Neurological impairment

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Neurological impairment

Diagram shows sign and symptoms of stroke as facial weakness or numbness, neck stiffness, severe headache, et cetera and TIA: mini stroke signs and symptoms as numbness of face, visual disturbances, et cetera. It also shows specific nursing care of patient with neurological impairment, TIA treatment, et cetera.


Neurological impairment may occur as a result of a variety of problems that directly or indirectly impair the central or peripheral nervous systems. Of most concern are those conditions that can quickly lead to an altered level of consciousness and have the potential to cause permanent neurological damage.


Cerebrovascular accident


Cerebrovascular accident (CVA) or stroke is one of the most common causes of sudden deterioration in neurological function, detectable by use of the acronym FAST (Chapter 47). General risk factors include: age, male gender, genetic predisposition, ethnicity (Asian or Afro-Caribbean), pre-existing hypertension and diabetes. There are two main types of stroke:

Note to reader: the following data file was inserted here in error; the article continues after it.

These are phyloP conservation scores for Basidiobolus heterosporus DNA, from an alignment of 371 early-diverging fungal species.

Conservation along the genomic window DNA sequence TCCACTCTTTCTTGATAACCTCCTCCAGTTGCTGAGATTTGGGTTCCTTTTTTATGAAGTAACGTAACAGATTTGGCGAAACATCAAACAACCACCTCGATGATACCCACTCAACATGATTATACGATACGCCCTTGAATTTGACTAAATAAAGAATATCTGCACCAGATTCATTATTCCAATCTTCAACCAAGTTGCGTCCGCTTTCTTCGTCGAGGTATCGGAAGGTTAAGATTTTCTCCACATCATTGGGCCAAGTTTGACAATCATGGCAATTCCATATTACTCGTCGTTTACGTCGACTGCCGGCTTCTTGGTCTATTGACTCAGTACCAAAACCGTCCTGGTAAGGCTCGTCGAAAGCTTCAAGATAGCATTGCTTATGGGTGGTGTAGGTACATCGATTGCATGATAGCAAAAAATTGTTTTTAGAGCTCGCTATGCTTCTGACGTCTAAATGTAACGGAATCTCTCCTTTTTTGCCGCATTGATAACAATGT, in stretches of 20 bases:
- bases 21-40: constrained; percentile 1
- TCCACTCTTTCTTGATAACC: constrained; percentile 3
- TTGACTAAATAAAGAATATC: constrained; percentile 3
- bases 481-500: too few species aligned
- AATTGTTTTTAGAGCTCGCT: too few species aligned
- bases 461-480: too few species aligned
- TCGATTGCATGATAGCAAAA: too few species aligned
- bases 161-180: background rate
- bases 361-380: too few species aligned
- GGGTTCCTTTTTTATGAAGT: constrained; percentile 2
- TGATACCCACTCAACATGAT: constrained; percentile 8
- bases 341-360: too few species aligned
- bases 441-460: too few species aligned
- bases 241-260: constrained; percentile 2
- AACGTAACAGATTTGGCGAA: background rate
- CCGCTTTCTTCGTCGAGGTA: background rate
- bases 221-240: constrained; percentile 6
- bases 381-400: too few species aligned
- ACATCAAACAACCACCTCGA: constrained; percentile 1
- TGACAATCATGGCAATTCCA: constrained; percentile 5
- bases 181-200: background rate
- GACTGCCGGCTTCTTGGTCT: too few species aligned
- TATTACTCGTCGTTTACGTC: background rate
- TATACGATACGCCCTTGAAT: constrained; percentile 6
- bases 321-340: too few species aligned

• Ischaemic.
  • Haemorrhagic.

Ischaemic strokes account for 85% of CVAs. This typically occur as a result of progressive occlusion of the larger arteries (often the carotids) with atherothrombotic plaques.


Warning signs of progressive blood vessel narrowing include a diminished carotid pulse, a carotid bruit (a noise heard over the carotid pulse on auscultation, caused by turbulent blood flow) and transient ischaemic attack (TIA) which may cause neurological deficit for up to 24 h (Figure 48.1). TIA should be treated promptly as it often heralds a major ischaemic stroke, with severe hypoperfusion of the areas that the affected blood vessels serve. As ischaemic stroke usually leads to infarction of the cerebral cortex, the patient will also experience equal losses of motor and sensory function. Embolic stroke caused by the sudden impaction of a blood clot in a small cerebral artery is similar to ischaemic stroke. Patients with atrial fibrillation (see Chapter 31, Figure 31.1c) are at risk from embolic stroke.


Haemorrhagic

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Apr 8, 2019 | Posted by in NURSING | Comments Off on Neurological impairment
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